MP of the week: Heather Zimmerman

This week’s featured missing person is Heather Dawn Mullins Zimmerman, a 19-year-old who disappeared on May 26, 1997. She was married, but living with her parents while her husband was stationed with the Marines in Japan. She apparently disappeared after leaving her parents’ Gifford, Illinois home to attend a party in nearby Rantoul. She may have been dropped off near her parents’ home at 3:00 a.m., but that hasn’t been confirmed.

Another woman, 20-year-old Jamie Harper, disappeared from Rantoul in 2007. Both Jamie and Heather are missing under suspicious circumstances, and the police stated they had the same person of interest in both cases.

Significant advances made in Corey Edkin’s case

Corey James Edkin was two years old when he disappeared from New Columbia, Pennsylvania on October 12, 1986. If still alive, he’d be 36 today.

His mom, Debbie S. Derr aka Debbie Mowrey, said she went to a nearby store shortly after midnight, leaving her roommate, her roommate’s two kids, Corey, and his sister asleep in the house. When she returned half an hour later, Corey was gone and the door was open. No one else in the house recalled having heard or seen anything unusual.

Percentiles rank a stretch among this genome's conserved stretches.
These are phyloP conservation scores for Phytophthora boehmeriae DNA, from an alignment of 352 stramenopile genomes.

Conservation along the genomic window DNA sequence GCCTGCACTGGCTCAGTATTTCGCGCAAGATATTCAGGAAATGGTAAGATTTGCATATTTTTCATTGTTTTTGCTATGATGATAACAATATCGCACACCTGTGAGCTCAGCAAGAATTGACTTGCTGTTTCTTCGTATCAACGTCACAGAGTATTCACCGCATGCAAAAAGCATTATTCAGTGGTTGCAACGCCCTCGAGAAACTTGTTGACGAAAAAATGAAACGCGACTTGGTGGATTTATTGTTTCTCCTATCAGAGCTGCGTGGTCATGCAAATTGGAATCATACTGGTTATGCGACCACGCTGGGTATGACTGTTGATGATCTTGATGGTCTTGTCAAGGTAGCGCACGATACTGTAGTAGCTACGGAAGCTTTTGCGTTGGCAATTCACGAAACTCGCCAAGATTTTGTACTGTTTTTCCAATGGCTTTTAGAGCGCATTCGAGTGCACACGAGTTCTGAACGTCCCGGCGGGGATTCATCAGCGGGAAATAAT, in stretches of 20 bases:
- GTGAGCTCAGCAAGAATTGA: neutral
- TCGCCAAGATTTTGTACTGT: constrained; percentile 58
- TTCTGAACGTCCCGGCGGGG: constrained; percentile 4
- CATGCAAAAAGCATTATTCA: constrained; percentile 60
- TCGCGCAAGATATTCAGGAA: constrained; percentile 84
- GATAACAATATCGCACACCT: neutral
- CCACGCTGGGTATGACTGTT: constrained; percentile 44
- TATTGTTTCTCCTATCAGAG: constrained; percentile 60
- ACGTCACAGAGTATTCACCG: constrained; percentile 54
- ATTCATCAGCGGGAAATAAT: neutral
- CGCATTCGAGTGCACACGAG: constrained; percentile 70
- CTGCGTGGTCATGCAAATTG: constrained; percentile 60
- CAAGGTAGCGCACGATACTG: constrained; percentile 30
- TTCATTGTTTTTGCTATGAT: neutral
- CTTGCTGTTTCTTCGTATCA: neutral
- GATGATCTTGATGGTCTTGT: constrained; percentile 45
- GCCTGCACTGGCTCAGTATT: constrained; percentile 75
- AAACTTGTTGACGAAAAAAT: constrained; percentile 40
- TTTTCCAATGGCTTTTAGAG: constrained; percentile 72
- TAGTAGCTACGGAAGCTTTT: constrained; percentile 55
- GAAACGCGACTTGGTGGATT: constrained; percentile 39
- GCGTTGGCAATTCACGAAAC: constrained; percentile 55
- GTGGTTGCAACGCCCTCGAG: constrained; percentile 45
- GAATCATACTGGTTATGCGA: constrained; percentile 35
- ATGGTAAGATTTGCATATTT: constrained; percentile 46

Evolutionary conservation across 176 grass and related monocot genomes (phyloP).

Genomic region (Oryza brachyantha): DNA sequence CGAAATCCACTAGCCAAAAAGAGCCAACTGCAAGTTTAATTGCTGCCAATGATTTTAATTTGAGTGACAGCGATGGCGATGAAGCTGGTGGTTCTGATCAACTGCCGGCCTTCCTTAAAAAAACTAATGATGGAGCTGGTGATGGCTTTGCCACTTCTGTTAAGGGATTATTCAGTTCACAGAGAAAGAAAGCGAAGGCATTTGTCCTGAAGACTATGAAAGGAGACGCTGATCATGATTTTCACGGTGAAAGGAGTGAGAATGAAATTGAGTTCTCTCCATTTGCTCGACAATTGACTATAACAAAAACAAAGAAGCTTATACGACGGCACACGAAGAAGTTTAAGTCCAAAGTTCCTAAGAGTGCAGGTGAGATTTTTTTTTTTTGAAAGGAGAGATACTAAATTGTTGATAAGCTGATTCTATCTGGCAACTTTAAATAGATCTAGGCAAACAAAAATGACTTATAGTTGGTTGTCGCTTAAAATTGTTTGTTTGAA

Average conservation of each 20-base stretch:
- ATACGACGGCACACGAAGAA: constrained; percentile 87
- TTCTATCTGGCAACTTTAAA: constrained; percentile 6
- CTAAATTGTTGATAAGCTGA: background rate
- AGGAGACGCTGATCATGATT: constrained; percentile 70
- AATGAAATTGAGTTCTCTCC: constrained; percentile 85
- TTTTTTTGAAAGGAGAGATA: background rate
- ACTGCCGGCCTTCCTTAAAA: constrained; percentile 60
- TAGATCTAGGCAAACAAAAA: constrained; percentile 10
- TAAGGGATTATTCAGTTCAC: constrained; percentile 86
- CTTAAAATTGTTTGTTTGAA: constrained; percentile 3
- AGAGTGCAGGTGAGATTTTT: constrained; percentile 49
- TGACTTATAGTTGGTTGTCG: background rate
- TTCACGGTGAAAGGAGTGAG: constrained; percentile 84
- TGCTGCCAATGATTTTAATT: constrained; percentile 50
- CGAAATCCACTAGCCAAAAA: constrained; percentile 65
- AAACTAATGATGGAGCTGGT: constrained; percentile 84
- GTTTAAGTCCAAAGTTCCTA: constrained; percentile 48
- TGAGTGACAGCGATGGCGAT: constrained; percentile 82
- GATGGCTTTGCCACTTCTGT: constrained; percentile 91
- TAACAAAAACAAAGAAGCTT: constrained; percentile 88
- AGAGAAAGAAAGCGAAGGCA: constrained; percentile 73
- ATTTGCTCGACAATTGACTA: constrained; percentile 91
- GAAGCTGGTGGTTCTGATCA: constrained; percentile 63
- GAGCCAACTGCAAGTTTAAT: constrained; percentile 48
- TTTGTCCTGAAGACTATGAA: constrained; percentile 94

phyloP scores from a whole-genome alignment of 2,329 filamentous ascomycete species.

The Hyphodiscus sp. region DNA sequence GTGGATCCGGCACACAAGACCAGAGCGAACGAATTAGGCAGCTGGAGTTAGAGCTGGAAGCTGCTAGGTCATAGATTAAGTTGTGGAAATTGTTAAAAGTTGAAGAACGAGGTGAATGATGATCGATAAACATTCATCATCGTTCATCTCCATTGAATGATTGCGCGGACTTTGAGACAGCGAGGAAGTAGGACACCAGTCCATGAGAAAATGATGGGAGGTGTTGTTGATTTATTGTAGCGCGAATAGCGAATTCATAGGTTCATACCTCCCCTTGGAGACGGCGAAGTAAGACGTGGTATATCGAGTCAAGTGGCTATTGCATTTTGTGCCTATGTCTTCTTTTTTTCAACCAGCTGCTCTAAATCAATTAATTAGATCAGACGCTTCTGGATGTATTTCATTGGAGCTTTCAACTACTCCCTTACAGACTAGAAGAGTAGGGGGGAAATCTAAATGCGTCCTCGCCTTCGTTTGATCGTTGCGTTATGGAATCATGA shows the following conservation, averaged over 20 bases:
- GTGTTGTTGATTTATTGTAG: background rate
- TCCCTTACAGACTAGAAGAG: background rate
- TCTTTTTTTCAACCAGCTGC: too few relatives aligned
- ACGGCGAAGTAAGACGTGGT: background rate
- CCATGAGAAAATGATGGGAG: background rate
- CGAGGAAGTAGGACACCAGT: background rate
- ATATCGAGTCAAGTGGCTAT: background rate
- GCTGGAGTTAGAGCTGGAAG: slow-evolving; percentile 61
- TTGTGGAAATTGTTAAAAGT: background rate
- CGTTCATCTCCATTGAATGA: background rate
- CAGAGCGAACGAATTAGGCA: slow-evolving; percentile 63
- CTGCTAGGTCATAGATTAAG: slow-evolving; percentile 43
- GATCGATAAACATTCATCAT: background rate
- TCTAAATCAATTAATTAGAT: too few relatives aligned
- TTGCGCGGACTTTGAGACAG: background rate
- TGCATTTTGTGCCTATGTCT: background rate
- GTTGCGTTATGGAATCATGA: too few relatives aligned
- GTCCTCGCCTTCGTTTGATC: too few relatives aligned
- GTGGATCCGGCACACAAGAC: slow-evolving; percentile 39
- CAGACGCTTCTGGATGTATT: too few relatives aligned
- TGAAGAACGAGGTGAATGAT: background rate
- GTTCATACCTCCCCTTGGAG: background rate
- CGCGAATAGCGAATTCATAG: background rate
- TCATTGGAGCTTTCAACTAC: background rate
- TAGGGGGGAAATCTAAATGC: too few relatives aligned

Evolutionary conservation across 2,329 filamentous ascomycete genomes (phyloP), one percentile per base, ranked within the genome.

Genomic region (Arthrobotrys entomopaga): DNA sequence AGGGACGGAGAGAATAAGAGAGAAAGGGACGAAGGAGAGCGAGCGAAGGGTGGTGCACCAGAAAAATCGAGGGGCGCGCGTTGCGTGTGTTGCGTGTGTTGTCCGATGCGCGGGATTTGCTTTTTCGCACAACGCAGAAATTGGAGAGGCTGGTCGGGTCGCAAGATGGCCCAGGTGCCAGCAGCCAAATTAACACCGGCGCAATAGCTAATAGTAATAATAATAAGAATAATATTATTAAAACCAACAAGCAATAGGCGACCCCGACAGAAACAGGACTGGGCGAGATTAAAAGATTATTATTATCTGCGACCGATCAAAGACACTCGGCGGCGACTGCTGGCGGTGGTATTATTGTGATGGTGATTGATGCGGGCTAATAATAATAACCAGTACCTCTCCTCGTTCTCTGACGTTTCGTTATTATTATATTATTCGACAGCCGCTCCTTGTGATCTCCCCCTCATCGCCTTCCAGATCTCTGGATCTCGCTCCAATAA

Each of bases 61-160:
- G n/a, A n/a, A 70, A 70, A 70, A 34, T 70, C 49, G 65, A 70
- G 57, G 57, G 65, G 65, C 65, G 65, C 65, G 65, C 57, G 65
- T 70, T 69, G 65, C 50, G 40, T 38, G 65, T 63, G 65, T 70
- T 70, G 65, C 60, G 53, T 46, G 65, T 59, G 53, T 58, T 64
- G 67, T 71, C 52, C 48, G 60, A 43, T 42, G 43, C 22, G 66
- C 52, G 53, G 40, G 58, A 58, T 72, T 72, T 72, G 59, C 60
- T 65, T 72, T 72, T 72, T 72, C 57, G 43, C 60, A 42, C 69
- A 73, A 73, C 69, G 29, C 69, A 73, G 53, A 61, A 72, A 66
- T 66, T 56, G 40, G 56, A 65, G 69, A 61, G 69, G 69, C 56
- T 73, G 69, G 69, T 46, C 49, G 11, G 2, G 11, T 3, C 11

The case is still unsolved, but the police have said they’ve made “significant progress” in the case:

Tpr. Brian Watkins, the lead investigator in the Edkin case, said that investigators have made “significant advances in the Corey Edkin missing persons case” and “the individuals who caused this tragedy will be brought to justice.” […]

Troopers said they do not believe that the child walked away from the home, nor that he was abducted by any other person, according to a press release.

Watkins said that criminal investigators were recently able to make significant advances. Watkins said individuals with information on the case and advances in forensic technology have helped investigators piece together what may have happened to the child.

So the police aren’t saying much, but it’s easy to read between the lines here, isn’t it?